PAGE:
Merit scholarships will be awarded annually, to an outstanding graduate student in SOC with an interest in environmental, natural history, or wildlife filmmaking. Scholarship recipients will be selected by a faculty committee. Committee members will review and evaluate a one-page essay from applicants, detailing the student’s aspirations and interest in the field of environmental, natural history, or wildlife filmmaking. Based on this information, the committee will select a recipient.
July 16, 2015 Announcement from Dean Jeff Rutenbeck: I'm pleased to announce this year's recipients of the Mavis and Sidney John Palmer Scholarships: Shayna Muller and Sam Sheline.
The scholarship was set up in 2013 by Professor Chris Palmer and his wife, Gail Shearer, to honor Chris's parents. Chris and Gail established an endowment to support the scholarship. Income from the fund is awarded annually, based on merit, to outstanding SOC graduate students with an interest in environmental and wildlife filmmaking.
Shayna Muller is currently pursuing her MA in Film and Video. With a bachelor's degree in Natural History and Interpretation from SUNY College of Environmental Science and Forestry, she hopes to pursue a career creating environmental media to educate and inspire a sense of environmental stewardship in her audiences. Shayna co-produced the documentary Chesapeake Villages,which has been aired on Maryland Public Television and has received many distinguished honors including a Student Emmy from NATAS National Capital Chesapeake Bay Chapter. Shayna accompanied the Cross-Cultural Film Production class on a trip to witness the awakening of the monarch butterflies from torpor in Mexico. This experience is one she will always remember as she continues to work on her thesis project, an animated short in the narrative style of Disney's Fantasia about monarch butterfly conservation.
Sam Sheline will be starting his second year of the MFA in Film and Electronic Media at American University in the fall. He came to filmmaking as an ardent film lover, environmentalist, and biologist. He believes firmly in the power of film to inspire people of all kinds to protect the imperiled natural world on which we all depend. Sam is currently working on two documentaries: one about an ill-conceived American history theme park Disney planned to build in the early '90s and another about amphibian extinctions in Central America. He will fly to Panama in August to shoot for this second project. Sam's short film on oyster aquaculture, Add One Back, was featured in the 2015 DC Environmental Film Festival, and he recently helped teach the first ever Documentary Film class at a Duke University summer camp for gifted high school students.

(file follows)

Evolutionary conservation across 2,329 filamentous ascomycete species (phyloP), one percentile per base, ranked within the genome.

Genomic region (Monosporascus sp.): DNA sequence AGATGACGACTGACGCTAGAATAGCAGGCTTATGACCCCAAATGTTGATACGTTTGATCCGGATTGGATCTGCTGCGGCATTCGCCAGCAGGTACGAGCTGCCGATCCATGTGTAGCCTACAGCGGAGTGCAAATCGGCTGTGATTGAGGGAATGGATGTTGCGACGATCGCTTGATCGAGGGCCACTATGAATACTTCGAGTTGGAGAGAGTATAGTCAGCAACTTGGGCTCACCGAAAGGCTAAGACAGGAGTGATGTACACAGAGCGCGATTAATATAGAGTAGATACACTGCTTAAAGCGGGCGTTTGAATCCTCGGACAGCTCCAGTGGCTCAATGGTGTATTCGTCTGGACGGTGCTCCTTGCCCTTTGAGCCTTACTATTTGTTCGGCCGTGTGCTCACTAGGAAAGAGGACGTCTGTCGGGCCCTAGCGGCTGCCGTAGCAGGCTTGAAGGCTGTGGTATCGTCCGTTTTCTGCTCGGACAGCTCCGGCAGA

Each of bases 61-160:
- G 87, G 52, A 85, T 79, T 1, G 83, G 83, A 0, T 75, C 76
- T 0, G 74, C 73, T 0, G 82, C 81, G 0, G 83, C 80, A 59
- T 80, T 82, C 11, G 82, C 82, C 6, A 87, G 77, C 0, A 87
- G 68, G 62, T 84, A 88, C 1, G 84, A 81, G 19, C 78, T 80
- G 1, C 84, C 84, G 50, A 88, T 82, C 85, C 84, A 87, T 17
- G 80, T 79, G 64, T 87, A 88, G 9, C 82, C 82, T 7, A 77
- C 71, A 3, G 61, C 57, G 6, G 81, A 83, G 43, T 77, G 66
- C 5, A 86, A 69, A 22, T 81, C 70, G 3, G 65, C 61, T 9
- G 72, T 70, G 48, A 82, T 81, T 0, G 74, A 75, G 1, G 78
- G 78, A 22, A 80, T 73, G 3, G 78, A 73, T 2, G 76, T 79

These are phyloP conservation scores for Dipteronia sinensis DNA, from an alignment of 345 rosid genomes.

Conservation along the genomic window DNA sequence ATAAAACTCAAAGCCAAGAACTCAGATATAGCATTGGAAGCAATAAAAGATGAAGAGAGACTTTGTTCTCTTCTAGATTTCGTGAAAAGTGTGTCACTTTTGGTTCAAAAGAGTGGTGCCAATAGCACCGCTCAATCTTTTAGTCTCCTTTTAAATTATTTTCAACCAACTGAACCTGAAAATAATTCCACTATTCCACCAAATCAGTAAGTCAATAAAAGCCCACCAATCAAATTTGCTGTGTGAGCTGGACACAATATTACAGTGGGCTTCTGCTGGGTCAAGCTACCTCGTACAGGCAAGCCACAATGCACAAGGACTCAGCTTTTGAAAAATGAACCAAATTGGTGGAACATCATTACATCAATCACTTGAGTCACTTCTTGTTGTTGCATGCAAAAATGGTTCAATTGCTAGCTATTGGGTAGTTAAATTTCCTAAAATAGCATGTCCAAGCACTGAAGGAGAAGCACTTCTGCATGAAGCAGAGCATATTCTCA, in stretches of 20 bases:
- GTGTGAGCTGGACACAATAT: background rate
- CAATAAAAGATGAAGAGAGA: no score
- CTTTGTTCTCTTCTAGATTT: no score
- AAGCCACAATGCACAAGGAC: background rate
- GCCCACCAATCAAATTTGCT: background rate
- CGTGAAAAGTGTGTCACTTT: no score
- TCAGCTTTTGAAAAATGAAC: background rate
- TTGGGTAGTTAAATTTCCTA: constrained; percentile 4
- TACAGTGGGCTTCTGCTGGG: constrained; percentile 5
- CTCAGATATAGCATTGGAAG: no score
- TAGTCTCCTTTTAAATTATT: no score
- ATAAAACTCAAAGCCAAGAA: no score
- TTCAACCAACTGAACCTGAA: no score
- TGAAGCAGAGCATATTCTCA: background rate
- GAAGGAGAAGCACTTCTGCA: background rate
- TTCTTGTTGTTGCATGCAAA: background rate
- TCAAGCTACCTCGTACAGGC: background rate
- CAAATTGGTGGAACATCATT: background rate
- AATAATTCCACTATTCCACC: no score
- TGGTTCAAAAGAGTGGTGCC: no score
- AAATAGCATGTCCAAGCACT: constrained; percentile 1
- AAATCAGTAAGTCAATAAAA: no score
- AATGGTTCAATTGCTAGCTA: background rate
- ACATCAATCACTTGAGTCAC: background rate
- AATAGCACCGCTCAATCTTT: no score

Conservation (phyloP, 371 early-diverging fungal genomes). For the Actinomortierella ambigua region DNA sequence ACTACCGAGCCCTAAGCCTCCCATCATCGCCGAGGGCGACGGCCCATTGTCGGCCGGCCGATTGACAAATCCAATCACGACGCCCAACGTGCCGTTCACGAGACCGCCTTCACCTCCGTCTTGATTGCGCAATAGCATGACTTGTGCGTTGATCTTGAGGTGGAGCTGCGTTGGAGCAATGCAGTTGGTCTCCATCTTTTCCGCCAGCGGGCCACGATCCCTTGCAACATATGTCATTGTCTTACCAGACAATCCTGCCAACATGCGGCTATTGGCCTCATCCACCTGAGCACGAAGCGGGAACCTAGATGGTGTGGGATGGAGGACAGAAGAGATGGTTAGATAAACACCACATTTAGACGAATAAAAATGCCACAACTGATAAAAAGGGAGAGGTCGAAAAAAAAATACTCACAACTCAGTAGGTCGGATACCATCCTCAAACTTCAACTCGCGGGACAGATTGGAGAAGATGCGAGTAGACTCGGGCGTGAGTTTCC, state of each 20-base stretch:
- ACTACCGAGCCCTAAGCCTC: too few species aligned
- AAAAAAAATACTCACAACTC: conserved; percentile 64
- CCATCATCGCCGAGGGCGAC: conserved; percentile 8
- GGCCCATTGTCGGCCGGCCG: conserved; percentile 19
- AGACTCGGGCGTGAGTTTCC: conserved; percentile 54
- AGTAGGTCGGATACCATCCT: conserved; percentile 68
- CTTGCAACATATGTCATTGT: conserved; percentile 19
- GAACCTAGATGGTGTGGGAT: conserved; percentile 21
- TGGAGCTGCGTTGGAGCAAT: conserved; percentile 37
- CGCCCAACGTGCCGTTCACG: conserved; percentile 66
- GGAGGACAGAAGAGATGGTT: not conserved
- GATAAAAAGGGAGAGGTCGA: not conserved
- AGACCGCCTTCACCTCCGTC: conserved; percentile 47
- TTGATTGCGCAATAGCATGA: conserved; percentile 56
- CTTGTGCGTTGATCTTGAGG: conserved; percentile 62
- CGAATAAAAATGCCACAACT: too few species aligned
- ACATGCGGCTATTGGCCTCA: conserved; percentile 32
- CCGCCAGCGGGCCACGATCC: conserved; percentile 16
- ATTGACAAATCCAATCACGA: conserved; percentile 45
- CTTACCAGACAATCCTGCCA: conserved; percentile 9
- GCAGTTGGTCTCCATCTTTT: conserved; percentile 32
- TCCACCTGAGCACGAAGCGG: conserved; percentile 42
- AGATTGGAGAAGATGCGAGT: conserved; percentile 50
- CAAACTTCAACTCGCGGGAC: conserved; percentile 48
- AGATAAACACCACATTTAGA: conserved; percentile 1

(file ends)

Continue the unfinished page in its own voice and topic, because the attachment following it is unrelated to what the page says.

Congratulations to Shayna and Sam for earning the Mavis and Sidney John Palmer Scholarships for this year.
The History of Mavis and Sidney John Palmer
Chris Palmer's parents at Buckingham Palace in 1973 where Chris’s father received a high award from the Queen.
written by Chris Palmerand Gail Shearer
My parents had challenging childhoods, yet they transcended those deprivations and became very successful.
My father, whose father died when he was six, went from being an impoverished child of “working class” parents in Pembroke, Wales, to one of the most powerful men at the top of the British Admiralty. This was no easy accomplishment, especially in such a class-ridden society. He served as head of the Royal Corps of Naval Constructors, which designs and builds all the warships and submarines for the Royal Navy.
When our three daughters were growing up, my father (their grandfather) told them inspiring stories of his remarkable service in WWII. He used his engineering skills to head a team that solved numerous ship and submarine-related challenges.
My mother was a young woman during WWII and put her brilliant skill at languages to support the war effort. She also served as a volunteer fire warden during bombing raids in Plymouth on the south coast.
She raised four small boys, including my twin brother and me, during post-war rationing in England without today’s modern conveniences. She became a central part of my father’s work community, welcoming with open arms a series of American naval families who were posted to Bath, England, where we lived. Though naturally shy, she learned how to overcome that and became a deeply loved hostess and friend to scores of visiting families.
My parents instilled in me the same values we hold dear at AU—integrity, service, courage, self-discipline, compassion, responsibility, generosity, hard work, creativity, and tenacity.